Confusion Hovers over Pay, Bonuses in Shutdown


The status of incentive pay, bonuses and tuition assistance for the military was caught up Friday in the politics of the government shutdown.

For the second day, the Defense Department put off issuing guidance to the services on how to deal with vital matters of pay and benefits to the troops during a prolonged shutdown while Republicans and Democrats haggled over tactics for ending or easing the impasse.

The guidance, if it is to come, would likely have to be issued by Monday at the latest to ensure that checks would go out as initially scheduled for Oct. 15, Pentagon officials said.

Officials said the guidance was meant to clear up the confusion left by the Pay Our Military Act, passed in by Congress and signed by President Obama two hours before the shutdown at midnight Tuesday morning. The Defense Finance and Accounting Service’s website as of 10 a.m. on Oct. 5 had a message stating that officials are “awaiting further guidance from the Department of Defense to ensure we accurately implement all elements of the Act.”

The services have been authorized to pay the incentives, bonuses and tuition assistance, but there isn’t enough money coming in during the shutdown from the Treasury Department to the Defense Finance and Accounting Service to cut the checks, according to spokesmen for the services.

However, action by the Pentagon on guidance would have to await the outcome of moves by House Republicans expected to begin Saturday to pass several bills, including one to guarantee the pay of furloughed federal workers, aimed at easing the impact of the shutdown.\

The White House and Senate Democrats have opposed the “piecemeal” effort by the House Republicans, and have instead demanded that House Speaker John Boehner, R-Ohio, allow the passage of a “clean” continuing resolution to fund the government – minus amendments to defund or delay the Affordable Care Act.

"The administration strongly opposes House passage of piecemeal fiscal year 2014 appropriations legislation that restores only very limited activities," the White House Office of Management and Budget said in a statement Friday.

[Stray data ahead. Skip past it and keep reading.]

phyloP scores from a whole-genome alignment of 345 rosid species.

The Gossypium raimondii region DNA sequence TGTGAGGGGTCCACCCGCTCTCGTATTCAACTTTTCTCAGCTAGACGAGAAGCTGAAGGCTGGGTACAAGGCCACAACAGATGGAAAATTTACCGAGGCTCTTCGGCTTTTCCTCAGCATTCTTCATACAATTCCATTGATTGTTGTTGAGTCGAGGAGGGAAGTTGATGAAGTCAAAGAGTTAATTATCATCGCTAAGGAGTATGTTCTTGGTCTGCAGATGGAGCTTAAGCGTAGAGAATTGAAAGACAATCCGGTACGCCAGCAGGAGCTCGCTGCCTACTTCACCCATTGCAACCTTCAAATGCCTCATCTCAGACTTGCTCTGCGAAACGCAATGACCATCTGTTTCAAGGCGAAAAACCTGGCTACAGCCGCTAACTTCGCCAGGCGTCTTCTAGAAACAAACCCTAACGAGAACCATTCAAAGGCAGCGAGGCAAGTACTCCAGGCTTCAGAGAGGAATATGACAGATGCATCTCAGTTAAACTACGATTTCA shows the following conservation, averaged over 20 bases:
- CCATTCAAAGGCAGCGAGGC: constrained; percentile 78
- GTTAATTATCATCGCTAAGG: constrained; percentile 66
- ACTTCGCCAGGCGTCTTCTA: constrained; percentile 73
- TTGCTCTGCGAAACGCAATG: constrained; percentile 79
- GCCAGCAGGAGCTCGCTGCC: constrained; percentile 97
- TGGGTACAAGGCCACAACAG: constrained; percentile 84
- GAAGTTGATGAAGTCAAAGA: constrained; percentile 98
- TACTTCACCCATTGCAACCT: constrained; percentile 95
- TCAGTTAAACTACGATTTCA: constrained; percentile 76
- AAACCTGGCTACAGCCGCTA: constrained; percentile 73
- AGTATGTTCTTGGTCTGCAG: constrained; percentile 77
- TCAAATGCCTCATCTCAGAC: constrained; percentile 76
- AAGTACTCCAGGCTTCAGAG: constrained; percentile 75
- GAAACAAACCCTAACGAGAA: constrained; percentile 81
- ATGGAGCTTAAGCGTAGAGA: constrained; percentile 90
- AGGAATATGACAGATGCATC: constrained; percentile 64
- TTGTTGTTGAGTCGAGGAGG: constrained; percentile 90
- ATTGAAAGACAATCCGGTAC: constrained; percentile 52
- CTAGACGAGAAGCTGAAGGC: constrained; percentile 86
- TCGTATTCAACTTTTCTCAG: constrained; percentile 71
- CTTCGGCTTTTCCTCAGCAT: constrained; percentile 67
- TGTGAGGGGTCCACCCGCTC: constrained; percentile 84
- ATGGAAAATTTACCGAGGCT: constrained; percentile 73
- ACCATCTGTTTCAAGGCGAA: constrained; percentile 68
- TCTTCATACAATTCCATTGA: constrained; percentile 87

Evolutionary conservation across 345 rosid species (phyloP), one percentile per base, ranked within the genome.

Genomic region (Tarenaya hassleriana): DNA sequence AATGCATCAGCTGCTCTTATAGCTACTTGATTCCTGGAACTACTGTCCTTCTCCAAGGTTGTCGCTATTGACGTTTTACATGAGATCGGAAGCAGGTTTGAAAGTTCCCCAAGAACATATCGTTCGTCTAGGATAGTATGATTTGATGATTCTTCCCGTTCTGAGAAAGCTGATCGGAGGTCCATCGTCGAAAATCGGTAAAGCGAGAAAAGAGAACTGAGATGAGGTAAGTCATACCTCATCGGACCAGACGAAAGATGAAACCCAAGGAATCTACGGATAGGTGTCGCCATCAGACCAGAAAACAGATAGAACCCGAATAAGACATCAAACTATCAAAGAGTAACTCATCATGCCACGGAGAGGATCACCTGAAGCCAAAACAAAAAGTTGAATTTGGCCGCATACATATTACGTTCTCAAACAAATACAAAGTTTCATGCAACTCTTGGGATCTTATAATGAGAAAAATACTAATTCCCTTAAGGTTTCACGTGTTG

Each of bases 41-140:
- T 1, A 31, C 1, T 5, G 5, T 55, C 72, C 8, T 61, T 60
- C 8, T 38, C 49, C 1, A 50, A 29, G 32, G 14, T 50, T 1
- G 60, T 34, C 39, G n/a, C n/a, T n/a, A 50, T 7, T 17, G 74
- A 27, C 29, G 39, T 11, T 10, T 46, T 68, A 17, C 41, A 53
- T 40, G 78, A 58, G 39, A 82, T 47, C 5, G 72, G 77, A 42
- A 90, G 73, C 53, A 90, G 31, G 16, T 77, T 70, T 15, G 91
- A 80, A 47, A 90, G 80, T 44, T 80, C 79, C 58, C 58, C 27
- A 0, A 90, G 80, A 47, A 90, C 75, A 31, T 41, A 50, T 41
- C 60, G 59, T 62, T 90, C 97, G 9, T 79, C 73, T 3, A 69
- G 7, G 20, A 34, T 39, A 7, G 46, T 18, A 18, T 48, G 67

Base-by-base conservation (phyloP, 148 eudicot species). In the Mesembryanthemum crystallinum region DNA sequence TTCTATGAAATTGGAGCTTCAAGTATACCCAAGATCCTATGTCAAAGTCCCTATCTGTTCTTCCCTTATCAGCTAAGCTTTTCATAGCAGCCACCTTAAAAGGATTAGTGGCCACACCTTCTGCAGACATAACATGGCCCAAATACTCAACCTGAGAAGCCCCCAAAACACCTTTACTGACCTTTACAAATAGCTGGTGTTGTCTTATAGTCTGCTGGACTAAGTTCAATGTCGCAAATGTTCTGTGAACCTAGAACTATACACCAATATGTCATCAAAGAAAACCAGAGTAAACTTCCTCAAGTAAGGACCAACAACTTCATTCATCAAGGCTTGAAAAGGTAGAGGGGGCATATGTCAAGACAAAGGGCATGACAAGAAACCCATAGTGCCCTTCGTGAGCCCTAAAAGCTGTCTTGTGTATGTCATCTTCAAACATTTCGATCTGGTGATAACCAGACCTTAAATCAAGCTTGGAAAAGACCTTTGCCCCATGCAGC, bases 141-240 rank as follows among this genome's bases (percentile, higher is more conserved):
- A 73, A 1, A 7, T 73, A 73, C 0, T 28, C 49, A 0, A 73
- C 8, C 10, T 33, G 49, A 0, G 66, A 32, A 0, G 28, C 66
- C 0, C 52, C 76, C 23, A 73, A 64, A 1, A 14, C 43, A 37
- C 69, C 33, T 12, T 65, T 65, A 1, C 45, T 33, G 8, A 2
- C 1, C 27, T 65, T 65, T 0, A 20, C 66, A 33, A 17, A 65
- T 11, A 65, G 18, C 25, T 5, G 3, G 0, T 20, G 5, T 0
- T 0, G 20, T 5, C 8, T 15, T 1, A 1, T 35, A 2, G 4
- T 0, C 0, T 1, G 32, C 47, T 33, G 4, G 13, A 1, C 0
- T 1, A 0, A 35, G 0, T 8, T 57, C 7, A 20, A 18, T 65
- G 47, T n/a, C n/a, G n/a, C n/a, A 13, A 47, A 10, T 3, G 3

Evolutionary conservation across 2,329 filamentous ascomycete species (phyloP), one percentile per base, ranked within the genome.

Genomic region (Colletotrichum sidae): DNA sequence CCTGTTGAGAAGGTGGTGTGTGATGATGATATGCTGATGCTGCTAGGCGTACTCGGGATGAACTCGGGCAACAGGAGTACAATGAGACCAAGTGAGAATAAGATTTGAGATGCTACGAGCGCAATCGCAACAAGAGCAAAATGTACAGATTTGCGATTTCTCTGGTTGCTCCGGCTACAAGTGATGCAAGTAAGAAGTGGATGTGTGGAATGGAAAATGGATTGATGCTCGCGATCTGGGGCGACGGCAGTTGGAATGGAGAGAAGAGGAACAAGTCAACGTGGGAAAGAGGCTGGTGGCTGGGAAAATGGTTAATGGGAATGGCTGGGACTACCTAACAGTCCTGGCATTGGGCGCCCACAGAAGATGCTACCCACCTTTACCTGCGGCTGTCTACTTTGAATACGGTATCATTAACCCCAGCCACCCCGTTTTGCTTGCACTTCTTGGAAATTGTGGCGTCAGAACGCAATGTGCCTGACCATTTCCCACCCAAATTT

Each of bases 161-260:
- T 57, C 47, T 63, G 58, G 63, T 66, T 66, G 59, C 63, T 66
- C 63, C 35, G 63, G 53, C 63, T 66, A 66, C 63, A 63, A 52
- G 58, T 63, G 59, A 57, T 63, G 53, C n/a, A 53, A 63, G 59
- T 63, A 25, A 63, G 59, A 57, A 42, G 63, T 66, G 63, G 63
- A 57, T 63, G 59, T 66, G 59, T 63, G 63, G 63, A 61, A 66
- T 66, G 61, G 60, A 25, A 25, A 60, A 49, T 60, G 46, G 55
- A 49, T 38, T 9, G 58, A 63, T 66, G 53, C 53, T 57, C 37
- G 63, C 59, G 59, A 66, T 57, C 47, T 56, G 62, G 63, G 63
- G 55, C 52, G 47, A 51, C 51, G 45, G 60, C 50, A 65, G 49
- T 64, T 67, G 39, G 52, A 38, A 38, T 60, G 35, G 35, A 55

In the continuing blame game over the shutdown, House Republicans have countered that the White House and the Senate Democrats were refusing to negotiate and blocking efforts to ease the burden of the shutdown.

At a news conference Friday, Boehner angrily took issue with an unnamed White House official, quoted by the Wall St. Journal, who allegedly said that the White House was “winning the game” of public opinion on the shutdown.

"This isn't some damn game," Boehner said. "The American people don't want their government shut down and neither do I."

White House Press Secretary Jay Carney denied that anyone in the administration had spoken in terms of “winning the game,” and added that it was "utterly false" to suggest that President Obama did not want a speedy end to the shutdown.

"We want this to end now. Period," Carney said.

The Veterans of Foreign Wars was against a piecemeal approach to easing the impact of the shutdown that threatened the timely delivery of veterans services and benefits, said VFW Commander-in-Chief William A. Thien.

“We expect more from our elected leadership, and not a piecemeal approach that would use the military or disabled veterans as leverage in a political game,” Thien said in a letter to President Obama and the Republican and Democratic leadership of the House and Senate.

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